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Sarah Wigglesworth and CF Møller shortlisted in Letchworth Garden City contest

Garden city concept web
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Sarah Wigglesworth Architects and CF Møller Architects have been shortlisted in the contest to update Ebenezer Howard’s visionary Garden City principle at a site near Letchworth

They join Stride Treglown and new consultancy EcoResponsive Environments in the final round of the ideas competition for the Letchworth Garden City Heritage Foundation in October.

The two-stage competition invited participants to draw up proposals for a landmark 44.5ha site to the north of Letchworth Garden City. It received applications from Australia, France, Germany, India, Iran, Italy, the Netherlands, Poland, Thailand, the UK and the US. The four shortlisted teams will now receive £6,000 each to further develop their designs.

The contest, launched by the RIBA, comes two years after the government announced plans for 200,000 new homes in a series of ‘garden villages’ and ‘garden towns’ across the country. 

David Ames of the Letchworth Garden City Heritage Foundation said: ‘We are very impressed with the quality and number of entries we have received. Narrowing the entries down to just four has been extremely challenging, but we are very pleased with the shortlist and look forward to seeing how these exciting ideas develop and the views of our local community.’

Chair of the judges, former RIBA president Jane Duncan said: ‘I was truly delighted … to witness the excellence of the ideas presented from a wide range of design parameters from teams located around the world. The four shortlisted entries were truly inspirational, and I look forward to seeing the concept design work and meeting the teams.’

Garden cities were conceived by architect Ebenezer Howard, who set out plans for self-sufficient garden cities ringed by agricultural belts in 1898. Architect Raymond Unwin and his partner Barry Parker won the competition to lay out the first, Letchworth, in 1904.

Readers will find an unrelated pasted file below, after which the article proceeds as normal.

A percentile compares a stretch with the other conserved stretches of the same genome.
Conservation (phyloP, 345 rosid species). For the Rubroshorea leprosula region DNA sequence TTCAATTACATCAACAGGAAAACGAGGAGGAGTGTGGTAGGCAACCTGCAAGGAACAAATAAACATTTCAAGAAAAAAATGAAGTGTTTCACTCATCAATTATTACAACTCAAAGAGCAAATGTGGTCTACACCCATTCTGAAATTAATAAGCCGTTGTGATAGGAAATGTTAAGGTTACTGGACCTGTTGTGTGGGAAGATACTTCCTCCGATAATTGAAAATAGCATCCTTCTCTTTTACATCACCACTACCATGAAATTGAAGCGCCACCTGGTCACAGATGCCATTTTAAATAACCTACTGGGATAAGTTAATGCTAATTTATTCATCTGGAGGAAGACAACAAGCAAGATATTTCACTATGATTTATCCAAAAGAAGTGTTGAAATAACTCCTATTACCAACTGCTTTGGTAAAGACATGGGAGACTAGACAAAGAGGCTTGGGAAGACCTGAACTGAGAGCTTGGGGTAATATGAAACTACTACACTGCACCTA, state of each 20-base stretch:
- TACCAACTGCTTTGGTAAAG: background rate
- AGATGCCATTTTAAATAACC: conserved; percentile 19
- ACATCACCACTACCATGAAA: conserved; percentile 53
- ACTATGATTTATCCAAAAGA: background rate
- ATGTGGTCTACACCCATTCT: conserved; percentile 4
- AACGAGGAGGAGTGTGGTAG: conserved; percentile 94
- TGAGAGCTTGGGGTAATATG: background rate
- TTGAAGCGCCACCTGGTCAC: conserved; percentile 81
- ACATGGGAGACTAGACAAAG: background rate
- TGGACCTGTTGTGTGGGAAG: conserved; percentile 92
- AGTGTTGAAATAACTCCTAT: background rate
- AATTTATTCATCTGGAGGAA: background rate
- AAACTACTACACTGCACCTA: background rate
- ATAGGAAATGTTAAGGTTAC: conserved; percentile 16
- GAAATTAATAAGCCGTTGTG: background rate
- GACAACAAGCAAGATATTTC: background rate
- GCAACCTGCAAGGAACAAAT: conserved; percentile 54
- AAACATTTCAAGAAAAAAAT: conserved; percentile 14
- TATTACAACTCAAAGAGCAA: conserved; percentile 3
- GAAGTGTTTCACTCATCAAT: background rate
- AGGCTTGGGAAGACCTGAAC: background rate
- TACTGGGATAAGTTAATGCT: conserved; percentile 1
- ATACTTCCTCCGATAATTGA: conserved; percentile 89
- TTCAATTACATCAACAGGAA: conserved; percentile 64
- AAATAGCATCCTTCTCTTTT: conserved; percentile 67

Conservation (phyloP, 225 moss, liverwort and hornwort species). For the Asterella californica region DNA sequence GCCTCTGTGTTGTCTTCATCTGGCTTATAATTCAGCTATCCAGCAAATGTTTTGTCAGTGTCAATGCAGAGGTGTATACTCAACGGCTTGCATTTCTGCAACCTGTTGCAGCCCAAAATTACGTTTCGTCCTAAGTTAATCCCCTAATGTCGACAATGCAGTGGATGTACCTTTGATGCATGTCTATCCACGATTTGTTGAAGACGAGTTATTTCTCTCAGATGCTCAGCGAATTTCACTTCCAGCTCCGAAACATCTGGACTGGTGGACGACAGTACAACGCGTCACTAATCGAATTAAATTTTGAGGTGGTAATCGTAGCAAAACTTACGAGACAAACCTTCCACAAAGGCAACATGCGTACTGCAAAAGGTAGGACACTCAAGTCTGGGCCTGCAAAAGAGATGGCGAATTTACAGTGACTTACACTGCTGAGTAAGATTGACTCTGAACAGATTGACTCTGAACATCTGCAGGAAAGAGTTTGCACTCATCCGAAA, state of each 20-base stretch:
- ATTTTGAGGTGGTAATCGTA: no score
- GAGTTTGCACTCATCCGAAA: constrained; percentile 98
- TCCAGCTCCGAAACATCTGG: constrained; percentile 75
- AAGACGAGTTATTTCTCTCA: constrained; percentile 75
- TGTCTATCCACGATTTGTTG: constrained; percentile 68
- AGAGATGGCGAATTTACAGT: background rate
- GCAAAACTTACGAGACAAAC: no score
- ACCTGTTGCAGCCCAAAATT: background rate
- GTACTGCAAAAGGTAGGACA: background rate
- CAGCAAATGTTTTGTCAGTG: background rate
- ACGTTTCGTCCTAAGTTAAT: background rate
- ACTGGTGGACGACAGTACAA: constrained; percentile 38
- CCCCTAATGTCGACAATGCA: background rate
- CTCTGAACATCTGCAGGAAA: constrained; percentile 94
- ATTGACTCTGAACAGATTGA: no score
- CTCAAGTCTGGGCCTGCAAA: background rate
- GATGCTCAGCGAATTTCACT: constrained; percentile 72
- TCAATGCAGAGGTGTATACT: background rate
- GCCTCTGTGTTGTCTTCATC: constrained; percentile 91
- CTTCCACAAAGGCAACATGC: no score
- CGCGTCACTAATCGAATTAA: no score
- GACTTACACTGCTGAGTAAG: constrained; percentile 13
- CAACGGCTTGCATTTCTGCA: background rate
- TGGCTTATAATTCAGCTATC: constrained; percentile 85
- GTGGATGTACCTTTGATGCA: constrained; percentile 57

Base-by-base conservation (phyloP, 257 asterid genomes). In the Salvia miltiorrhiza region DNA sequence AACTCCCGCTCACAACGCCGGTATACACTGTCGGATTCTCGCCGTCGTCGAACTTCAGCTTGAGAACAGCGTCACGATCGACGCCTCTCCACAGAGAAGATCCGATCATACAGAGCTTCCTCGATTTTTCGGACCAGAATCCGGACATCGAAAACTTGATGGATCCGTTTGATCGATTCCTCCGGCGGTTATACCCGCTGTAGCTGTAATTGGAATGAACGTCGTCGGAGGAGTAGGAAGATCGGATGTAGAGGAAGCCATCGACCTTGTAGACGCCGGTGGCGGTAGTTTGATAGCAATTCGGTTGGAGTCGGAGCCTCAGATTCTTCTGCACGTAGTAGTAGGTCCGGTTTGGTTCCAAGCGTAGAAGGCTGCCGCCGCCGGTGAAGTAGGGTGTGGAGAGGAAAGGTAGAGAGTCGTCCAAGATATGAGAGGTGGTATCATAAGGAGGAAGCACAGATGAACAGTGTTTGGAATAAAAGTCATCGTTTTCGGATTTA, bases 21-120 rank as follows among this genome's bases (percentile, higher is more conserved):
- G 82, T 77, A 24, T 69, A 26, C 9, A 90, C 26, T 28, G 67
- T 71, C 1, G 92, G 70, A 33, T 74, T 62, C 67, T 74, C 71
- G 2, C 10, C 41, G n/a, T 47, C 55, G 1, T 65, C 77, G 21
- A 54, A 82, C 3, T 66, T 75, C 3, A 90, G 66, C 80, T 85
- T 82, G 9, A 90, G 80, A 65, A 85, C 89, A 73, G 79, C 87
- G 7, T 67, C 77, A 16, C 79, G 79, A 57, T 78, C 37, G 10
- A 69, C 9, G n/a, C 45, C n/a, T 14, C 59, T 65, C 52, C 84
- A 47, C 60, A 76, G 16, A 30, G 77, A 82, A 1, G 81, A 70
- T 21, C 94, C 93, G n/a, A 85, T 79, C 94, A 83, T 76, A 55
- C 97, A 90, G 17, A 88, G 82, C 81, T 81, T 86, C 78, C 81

Following the New Towns Act of 1946, 27 new towns drawing on garden city principles were built in the UK.

The winning scheme in the latest competition will be expected to inform the overall masterplan for the area which will contain 900 new homes – of which 40 per cent will be affordable housing – together with a new primary school, local community facility and retail space.

Backers include the TCPA, BRE, Homes England, Anglian Water and the University of Hertfordshire. Judges include Duncan, Ames, Gillian Hobbs from BRE, Fionnuala Lennon of Homes England, and Katy Lock from TCPA.

The overall winner will take home a £6,000 prize.

The full shortlist

  • EcoResponsive Environments
  • CF Møller Architects UK
  • Stride Treglown
  • Sarah Wigglesworth Architects
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Readers' comments (1)

  • really interesting comp and i'm sure the shortlist is great. Interesting that notes from judges issued today says 'Whilst applauding schemes which sought to reduce the dominance of private vehicles, the Panel questioned whether the utopian goal of a car-free development would be achievable – in the foreseeable future - given the development’s location on the edge of Letchworth and the relatively poor current public transport links?' this begs the question - is this the right place to build 900 new homes then?

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